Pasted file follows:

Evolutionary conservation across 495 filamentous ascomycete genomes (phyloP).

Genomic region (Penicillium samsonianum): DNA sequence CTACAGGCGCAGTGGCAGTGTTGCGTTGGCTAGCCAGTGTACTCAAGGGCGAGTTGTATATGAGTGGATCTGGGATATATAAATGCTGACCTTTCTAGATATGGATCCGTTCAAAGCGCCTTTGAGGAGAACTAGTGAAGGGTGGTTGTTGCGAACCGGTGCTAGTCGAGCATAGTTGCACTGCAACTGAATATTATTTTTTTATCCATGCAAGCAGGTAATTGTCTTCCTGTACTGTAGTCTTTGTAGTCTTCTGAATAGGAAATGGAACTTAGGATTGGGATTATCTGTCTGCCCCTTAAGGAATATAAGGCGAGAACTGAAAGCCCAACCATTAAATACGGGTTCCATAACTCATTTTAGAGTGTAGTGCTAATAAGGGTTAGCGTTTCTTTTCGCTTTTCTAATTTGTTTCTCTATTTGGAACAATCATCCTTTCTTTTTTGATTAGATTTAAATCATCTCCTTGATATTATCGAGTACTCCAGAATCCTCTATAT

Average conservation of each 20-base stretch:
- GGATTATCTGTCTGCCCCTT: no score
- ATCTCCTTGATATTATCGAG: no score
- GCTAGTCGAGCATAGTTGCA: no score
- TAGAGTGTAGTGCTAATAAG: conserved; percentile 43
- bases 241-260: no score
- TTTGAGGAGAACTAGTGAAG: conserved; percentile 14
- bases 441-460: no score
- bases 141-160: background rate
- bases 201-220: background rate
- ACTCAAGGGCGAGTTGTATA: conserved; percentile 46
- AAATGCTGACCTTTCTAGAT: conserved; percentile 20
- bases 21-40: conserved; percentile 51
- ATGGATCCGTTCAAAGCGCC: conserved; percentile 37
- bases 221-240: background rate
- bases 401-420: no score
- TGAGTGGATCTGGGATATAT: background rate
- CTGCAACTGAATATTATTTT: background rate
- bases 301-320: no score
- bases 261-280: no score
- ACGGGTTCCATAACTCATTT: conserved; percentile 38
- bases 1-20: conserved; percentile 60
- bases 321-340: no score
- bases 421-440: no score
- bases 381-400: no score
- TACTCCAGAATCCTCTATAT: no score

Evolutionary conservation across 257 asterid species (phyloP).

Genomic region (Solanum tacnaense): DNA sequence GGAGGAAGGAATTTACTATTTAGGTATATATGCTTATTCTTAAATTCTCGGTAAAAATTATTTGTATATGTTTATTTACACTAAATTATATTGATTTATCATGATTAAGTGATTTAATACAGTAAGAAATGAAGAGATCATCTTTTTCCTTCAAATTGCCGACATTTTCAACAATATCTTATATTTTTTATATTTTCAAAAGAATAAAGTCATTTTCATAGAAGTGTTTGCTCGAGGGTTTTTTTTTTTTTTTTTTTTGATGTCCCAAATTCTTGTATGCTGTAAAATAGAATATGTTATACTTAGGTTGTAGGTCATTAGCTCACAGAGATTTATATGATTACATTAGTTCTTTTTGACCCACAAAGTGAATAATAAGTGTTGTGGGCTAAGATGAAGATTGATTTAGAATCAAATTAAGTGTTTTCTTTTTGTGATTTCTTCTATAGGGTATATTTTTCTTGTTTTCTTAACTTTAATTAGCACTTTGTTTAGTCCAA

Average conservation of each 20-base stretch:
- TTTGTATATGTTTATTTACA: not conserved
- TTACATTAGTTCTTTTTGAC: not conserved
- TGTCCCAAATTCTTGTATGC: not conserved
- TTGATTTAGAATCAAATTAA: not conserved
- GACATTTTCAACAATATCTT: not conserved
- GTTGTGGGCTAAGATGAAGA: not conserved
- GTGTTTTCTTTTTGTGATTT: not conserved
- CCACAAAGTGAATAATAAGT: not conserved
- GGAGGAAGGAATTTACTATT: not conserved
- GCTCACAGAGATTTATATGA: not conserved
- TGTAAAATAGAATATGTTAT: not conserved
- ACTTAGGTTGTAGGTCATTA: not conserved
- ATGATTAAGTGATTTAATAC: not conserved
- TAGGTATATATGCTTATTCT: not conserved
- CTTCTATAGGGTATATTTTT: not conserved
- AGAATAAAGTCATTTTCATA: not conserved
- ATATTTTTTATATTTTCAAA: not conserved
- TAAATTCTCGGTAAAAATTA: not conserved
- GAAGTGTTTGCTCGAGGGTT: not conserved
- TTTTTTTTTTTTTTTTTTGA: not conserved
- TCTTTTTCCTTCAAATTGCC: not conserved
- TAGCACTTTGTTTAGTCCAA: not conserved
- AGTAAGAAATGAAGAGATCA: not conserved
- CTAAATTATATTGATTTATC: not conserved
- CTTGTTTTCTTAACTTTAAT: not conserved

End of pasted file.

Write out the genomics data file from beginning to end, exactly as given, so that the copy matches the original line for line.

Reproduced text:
Evolutionary conservation across 495 filamentous ascomycete genomes (phyloP).

Genomic region (Penicillium samsonianum): DNA sequence CTACAGGCGCAGTGGCAGTGTTGCGTTGGCTAGCCAGTGTACTCAAGGGCGAGTTGTATATGAGTGGATCTGGGATATATAAATGCTGACCTTTCTAGATATGGATCCGTTCAAAGCGCCTTTGAGGAGAACTAGTGAAGGGTGGTTGTTGCGAACCGGTGCTAGTCGAGCATAGTTGCACTGCAACTGAATATTATTTTTTTATCCATGCAAGCAGGTAATTGTCTTCCTGTACTGTAGTCTTTGTAGTCTTCTGAATAGGAAATGGAACTTAGGATTGGGATTATCTGTCTGCCCCTTAAGGAATATAAGGCGAGAACTGAAAGCCCAACCATTAAATACGGGTTCCATAACTCATTTTAGAGTGTAGTGCTAATAAGGGTTAGCGTTTCTTTTCGCTTTTCTAATTTGTTTCTCTATTTGGAACAATCATCCTTTCTTTTTTGATTAGATTTAAATCATCTCCTTGATATTATCGAGTACTCCAGAATCCTCTATAT

Average conservation of each 20-base stretch:
- GGATTATCTGTCTGCCCCTT: no score
- ATCTCCTTGATATTATCGAG: no score
- GCTAGTCGAGCATAGTTGCA: no score
- TAGAGTGTAGTGCTAATAAG: conserved; percentile 43
- bases 241-260: no score
- TTTGAGGAGAACTAGTGAAG: conserved; percentile 14
- bases 441-460: no score
- bases 141-160: background rate
- bases 201-220: background rate
- ACTCAAGGGCGAGTTGTATA: conserved; percentile 46
- AAATGCTGACCTTTCTAGAT: conserved; percentile 20
- bases 21-40: conserved; percentile 51
- ATGGATCCGTTCAAAGCGCC: conserved; percentile 37
- bases 221-240: background rate
- bases 401-420: no score
- TGAGTGGATCTGGGATATAT: background rate
- CTGCAACTGAATATTATTTT: background rate
- bases 301-320: no score
- bases 261-280: no score
- ACGGGTTCCATAACTCATTT: conserved; percentile 38
- bases 1-20: conserved; percentile 60
- bases 321-340: no score
- bases 421-440: no score
- bases 381-400: no score
- TACTCCAGAATCCTCTATAT: no score

Evolutionary conservation across 257 asterid species (phyloP).

Genomic region (Solanum tacnaense): DNA sequence GGAGGAAGGAATTTACTATTTAGGTATATATGCTTATTCTTAAATTCTCGGTAAAAATTATTTGTATATGTTTATTTACACTAAATTATATTGATTTATCATGATTAAGTGATTTAATACAGTAAGAAATGAAGAGATCATCTTTTTCCTTCAAATTGCCGACATTTTCAACAATATCTTATATTTTTTATATTTTCAAAAGAATAAAGTCATTTTCATAGAAGTGTTTGCTCGAGGGTTTTTTTTTTTTTTTTTTTTGATGTCCCAAATTCTTGTATGCTGTAAAATAGAATATGTTATACTTAGGTTGTAGGTCATTAGCTCACAGAGATTTATATGATTACATTAGTTCTTTTTGACCCACAAAGTGAATAATAAGTGTTGTGGGCTAAGATGAAGATTGATTTAGAATCAAATTAAGTGTTTTCTTTTTGTGATTTCTTCTATAGGGTATATTTTTCTTGTTTTCTTAACTTTAATTAGCACTTTGTTTAGTCCAA

Average conservation of each 20-base stretch:
- TTTGTATATGTTTATTTACA: not conserved
- TTACATTAGTTCTTTTTGAC: not conserved
- TGTCCCAAATTCTTGTATGC: not conserved
- TTGATTTAGAATCAAATTAA: not conserved
- GACATTTTCAACAATATCTT: not conserved
- GTTGTGGGCTAAGATGAAGA: not conserved
- GTGTTTTCTTTTTGTGATTT: not conserved
- CCACAAAGTGAATAATAAGT: not conserved
- GGAGGAAGGAATTTACTATT: not conserved
- GCTCACAGAGATTTATATGA: not conserved
- TGTAAAATAGAATATGTTAT: not conserved
- ACTTAGGTTGTAGGTCATTA: not conserved
- ATGATTAAGTGATTTAATAC: not conserved
- TAGGTATATATGCTTATTCT: not conserved
- CTTCTATAGGGTATATTTTT: not conserved
- AGAATAAAGTCATTTTCATA: not conserved
- ATATTTTTTATATTTTCAAA: not conserved
- TAAATTCTCGGTAAAAATTA: not conserved
- GAAGTGTTTGCTCGAGGGTT: not conserved
- TTTTTTTTTTTTTTTTTTGA: not conserved
- TCTTTTTCCTTCAAATTGCC: not conserved
- TAGCACTTTGTTTAGTCCAA: not conserved
- AGTAAGAAATGAAGAGATCA: not conserved
- CTAAATTATATTGATTTATC: not conserved
- CTTGTTTTCTTAACTTTAAT: not conserved